Kibo Robotics: STEM in early childhood.
Only 12 percent of engineers in the U.S are women. That’s right, ONLY 12. Women actually make up 26 percent of the workforce, but that number has decreased from 35 percent in 1990. For some reason, the U.S faces this ongoing issue of encouraging women to join STEM and actually keeping them in that field.
It’s no surprise that discrimination, sexism, and other factors deter many women from joining this field. Our society, since the beginning of time, has placed gender stereotypes, for example, that boys enjoy building things more than girls. Many teachers in the U.S also spend more time focusing on teaching math and science to boys rather than girls.
However, robots could be the smoking gun we needed all along to get more girls/women into the STEM field. Specifically, robot kits for kids. These kits are simple yet influential toys for teaching kids how to engineer and code. Because of this prolonged stereotype and jaw-dropping statistics, there are more toys targeted at getting kids interested in science and math. However, some of these toys are STILL gendered specific. For example, “Roominate” is a building kit targeted for girls and teaches them to code. Toy companies/marketers still have the connotation that a girl would not be interested in a toy if it wasn’t pink or purple and that’s not always the case.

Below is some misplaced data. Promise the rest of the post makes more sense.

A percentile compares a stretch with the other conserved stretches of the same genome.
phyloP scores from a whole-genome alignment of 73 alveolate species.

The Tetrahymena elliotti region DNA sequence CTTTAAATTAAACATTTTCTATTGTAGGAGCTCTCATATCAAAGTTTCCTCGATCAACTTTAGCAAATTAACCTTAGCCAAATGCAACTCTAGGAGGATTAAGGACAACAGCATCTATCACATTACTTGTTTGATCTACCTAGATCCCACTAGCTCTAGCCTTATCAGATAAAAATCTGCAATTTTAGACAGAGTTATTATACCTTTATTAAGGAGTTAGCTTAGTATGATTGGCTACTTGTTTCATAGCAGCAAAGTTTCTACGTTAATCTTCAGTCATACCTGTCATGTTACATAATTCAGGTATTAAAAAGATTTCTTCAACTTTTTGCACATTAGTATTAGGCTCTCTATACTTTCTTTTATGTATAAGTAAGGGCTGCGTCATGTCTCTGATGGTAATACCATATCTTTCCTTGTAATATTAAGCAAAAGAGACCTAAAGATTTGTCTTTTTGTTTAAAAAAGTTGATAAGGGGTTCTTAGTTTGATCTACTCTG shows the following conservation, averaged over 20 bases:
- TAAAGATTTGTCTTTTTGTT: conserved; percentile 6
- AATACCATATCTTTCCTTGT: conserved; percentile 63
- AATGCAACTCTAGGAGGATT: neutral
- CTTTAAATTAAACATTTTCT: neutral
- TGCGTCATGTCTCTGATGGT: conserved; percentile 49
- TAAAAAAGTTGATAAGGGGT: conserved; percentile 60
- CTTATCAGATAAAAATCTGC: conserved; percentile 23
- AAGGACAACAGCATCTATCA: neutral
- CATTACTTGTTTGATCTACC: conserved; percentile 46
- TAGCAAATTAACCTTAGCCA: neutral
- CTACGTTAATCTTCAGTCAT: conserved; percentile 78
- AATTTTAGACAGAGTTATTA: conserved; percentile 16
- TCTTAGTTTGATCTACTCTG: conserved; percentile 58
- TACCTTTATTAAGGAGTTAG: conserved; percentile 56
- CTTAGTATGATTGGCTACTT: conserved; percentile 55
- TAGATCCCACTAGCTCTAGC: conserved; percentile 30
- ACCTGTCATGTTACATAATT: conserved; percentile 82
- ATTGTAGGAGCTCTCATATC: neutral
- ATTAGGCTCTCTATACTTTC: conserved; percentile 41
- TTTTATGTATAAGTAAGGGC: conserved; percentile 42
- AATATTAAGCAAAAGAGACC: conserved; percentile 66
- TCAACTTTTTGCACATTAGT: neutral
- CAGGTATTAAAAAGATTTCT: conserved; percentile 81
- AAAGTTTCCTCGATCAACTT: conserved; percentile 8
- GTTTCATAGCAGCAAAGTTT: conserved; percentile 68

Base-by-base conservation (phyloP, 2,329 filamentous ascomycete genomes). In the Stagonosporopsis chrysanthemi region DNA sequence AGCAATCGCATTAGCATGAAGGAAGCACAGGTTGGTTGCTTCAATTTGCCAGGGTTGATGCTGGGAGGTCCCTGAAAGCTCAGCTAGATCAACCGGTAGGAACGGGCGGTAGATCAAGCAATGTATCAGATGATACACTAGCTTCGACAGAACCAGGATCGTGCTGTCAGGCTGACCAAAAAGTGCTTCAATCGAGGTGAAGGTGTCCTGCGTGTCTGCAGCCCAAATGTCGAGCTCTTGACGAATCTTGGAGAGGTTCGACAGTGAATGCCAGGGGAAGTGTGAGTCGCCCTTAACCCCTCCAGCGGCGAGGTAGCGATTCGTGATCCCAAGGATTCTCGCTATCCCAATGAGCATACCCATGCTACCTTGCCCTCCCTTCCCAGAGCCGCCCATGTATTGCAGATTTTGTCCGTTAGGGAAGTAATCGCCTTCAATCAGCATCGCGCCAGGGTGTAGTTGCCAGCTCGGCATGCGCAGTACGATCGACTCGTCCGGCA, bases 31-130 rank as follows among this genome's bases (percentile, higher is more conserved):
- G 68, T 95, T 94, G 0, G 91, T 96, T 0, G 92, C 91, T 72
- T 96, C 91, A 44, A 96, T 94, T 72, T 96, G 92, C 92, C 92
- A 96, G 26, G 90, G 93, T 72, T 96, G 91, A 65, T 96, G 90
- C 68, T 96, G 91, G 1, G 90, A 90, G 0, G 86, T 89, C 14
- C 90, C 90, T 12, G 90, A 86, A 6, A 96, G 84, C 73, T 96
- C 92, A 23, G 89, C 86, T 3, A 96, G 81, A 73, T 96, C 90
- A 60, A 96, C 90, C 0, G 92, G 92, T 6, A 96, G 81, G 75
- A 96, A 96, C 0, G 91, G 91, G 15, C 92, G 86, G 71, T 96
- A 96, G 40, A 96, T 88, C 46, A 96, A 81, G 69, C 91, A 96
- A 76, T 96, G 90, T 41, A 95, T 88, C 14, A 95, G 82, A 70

Amanda Sullivan, who works in human development at Tufts University decided to test the effects of a non-gendered robotics kit called “Kibo.” Kids can program the rolling robot by stringing together blocks that denote specific commands. It isn’t necessarily marketed specifically to boys or girls using the traditional and stereotypical markings of maleness or femaleness.
Before playing with Kibo, boys were significantly more likely to say they’d enjoy being an engineer than girls. However, this shifted after both parties played with Kibo and the girls equally expressed engineering as interest as the boys. Unfortunately, just because a gender-neutral robotics kit can get grab girls attention, this doesn’t mean it will sell well. This is probably because there are many parents who still give into the gender stereotypes and prefer to buy their daughter a doll rather than a robotics kit.
Still, companies are designing a new line of toys in groundbreaking ways. More and more companies are taking note and are testing out gender-neutral products.
This was such a fun article to read! I’m not in STEM myself, on the contrary I’m actually on the opposite end of the spectrum and in the Communications school. However, I do notice the lack of women in STEM and it’s sad. I’m glad companies are starting to realize that toys don’t need to be purple and pink for girls and blue and green for boys. Why place that unnecessary pressure on a child? They’re going to feel obligated to pick out something with those colors based on their gender and what they see their friends playing with. Women can contribute so much to science, technology, and mathematics. I can only hope that many parents will break out of the traditional mindset of girls should play with dolls and boys should just build, be destructive, etc. This is a vicious cycle and it truly needs to be broken. Also, how cool would it be if robots were part of the answer all along to get women into the STEM field!?
What do you think about robotics encouraging young girls to join STEM? Do you think this will work? Or do you think parents will just continue to buy what’s considered “traditional?”
Simon, M. (2017, Oct., 23) Can Robots Help Get More Girls into Science and Tech? Retrieved from: